James M. Acton
The opening words of Article VI of the Nuclear Non-Proliferation
Treaty (NPT), “Each of the Parties to the Treaty,” are frequently ignored.
At first blush, it seems almost counterintuitive to suggest that the abolition of
nuclear weapons is anything other than the responsibility of the states that possess
them. Yet, if disarmament is viewed as more than just the mechanics of verifiably
eliminating weapons—if it is viewed as the effort to create the conditions
that would make a world without nuclear weapons more secure than a world with them—then
those words must be taken seriously. Disarmament has to become, as Scott Sagan argues,
a shared responsibility.
Shared responsibility, however, does not mean equal responsibility. Nuclear-weapons
states (NWS) can and should lead the process. They can and should take steps toward
abolition, such as deep cuts in their arsenals, regardless of whether non-nuclear-weapons
states (NNWS) play a constructive role. But abolition will not be possible through
the efforts of the NWS alone. There are some security concerns—such as preventing
proliferation and managing breakout—that require the participation of NNWS.
Sagan argues that NNWS allied to the United States could play a special role in
helping to shape U.S. nuclear doctrine. I agree with him. U.S. allies can make it
politically feasible for the United States to work toward abolition.
It is hard to overstate the degree to which extended deterrence shapes the debate
in Washington about nuclear deterrence. The United States finds it increasingly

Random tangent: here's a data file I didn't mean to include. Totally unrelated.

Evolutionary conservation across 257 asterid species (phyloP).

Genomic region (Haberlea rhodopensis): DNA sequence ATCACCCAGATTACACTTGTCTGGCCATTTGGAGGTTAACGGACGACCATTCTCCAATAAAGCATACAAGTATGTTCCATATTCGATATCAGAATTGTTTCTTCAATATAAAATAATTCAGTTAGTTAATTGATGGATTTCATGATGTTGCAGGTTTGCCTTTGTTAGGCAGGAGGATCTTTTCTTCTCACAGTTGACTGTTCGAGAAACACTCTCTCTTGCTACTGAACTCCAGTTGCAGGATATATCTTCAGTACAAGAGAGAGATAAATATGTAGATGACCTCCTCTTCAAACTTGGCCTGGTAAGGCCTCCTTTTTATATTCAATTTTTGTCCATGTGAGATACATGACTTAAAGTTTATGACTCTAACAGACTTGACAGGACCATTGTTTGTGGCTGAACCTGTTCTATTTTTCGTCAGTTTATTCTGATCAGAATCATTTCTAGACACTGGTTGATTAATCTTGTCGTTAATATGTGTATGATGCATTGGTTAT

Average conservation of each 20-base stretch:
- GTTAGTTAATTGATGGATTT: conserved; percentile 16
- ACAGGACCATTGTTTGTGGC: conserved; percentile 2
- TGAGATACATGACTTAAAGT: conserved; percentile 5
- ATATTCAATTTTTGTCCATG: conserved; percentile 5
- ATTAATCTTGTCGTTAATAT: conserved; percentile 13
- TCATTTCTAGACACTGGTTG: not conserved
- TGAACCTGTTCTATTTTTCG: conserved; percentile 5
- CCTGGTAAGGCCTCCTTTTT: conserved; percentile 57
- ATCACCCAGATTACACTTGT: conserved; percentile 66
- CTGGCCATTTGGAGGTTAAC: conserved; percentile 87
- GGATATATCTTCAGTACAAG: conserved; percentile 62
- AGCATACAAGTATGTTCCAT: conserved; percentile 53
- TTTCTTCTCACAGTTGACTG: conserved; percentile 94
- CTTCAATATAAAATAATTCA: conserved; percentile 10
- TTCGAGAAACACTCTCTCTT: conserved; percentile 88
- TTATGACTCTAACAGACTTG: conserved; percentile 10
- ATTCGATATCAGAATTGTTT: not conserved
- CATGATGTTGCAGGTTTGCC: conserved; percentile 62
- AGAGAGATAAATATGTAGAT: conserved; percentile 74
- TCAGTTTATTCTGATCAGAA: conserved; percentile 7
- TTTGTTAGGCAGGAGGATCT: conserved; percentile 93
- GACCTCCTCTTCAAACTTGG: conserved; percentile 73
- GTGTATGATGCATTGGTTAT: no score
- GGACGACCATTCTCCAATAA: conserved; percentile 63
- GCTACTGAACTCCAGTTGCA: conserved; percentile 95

untenable to argue that, for its own defense, it needs an arsenal nearly as large
or diverse as its current one or a doctrine so permissive that it reserves the right,
for example, to respond to a chemical attack with nuclear weapons.1
And although some try to defend the current U.S. force posture,
or something not too dissimilar, on the grounds of self-defense, most have shifted
their focus to U.S. allies.2 At issue
is not whether U.S. allies are effectively protected, but whether they believe they
are. In U.S. strategic thinking, assuring allies is a task in its own right, and
as experience has shown, it is much harder than successfully deterring their enemies.
Assurance is also probably the single most important factor in determining the U.S.
force posture—as the ongoing Nuclear Posture Review has made clear.
Perhaps the most bizarre debate within the Nuclear Posture Review has concerned
the future of the nuclear-armed variant of the Tomahawk Land Attack Missile (TLAM/N).3 For the last nineteen years, the entire TLAM/N force,
which was designed to be deployed on submarines, has been kept in land-based storage.
Not only is it an outdated system that no longer fills a military niche, but it
is probably too unreliable to use.4 Unsurprisingly, the
U.S. Navy is arguing that the system should be dismantled in order to free up the
resources currently expended on keeping it in permanent hibernation. TLAM/N has
strong supporters, however, both inside and outside government, who argue that it
is vital to assuring Japan. Indeed, senior Japanese officials apparently voiced
this sentiment to the congressionally mandated Strategic Posture Commission, which
issued its final report in May 2009.5
At the time of writing, the Nuclear Posture Review has not yet been
completed, and the outcome of the TLAM/N debate is unknown. The fact that the United
States is seriously considering not abandoning an obsolete and militarily redundant
system, however, is testament to the importance of assuring allies. Assurance is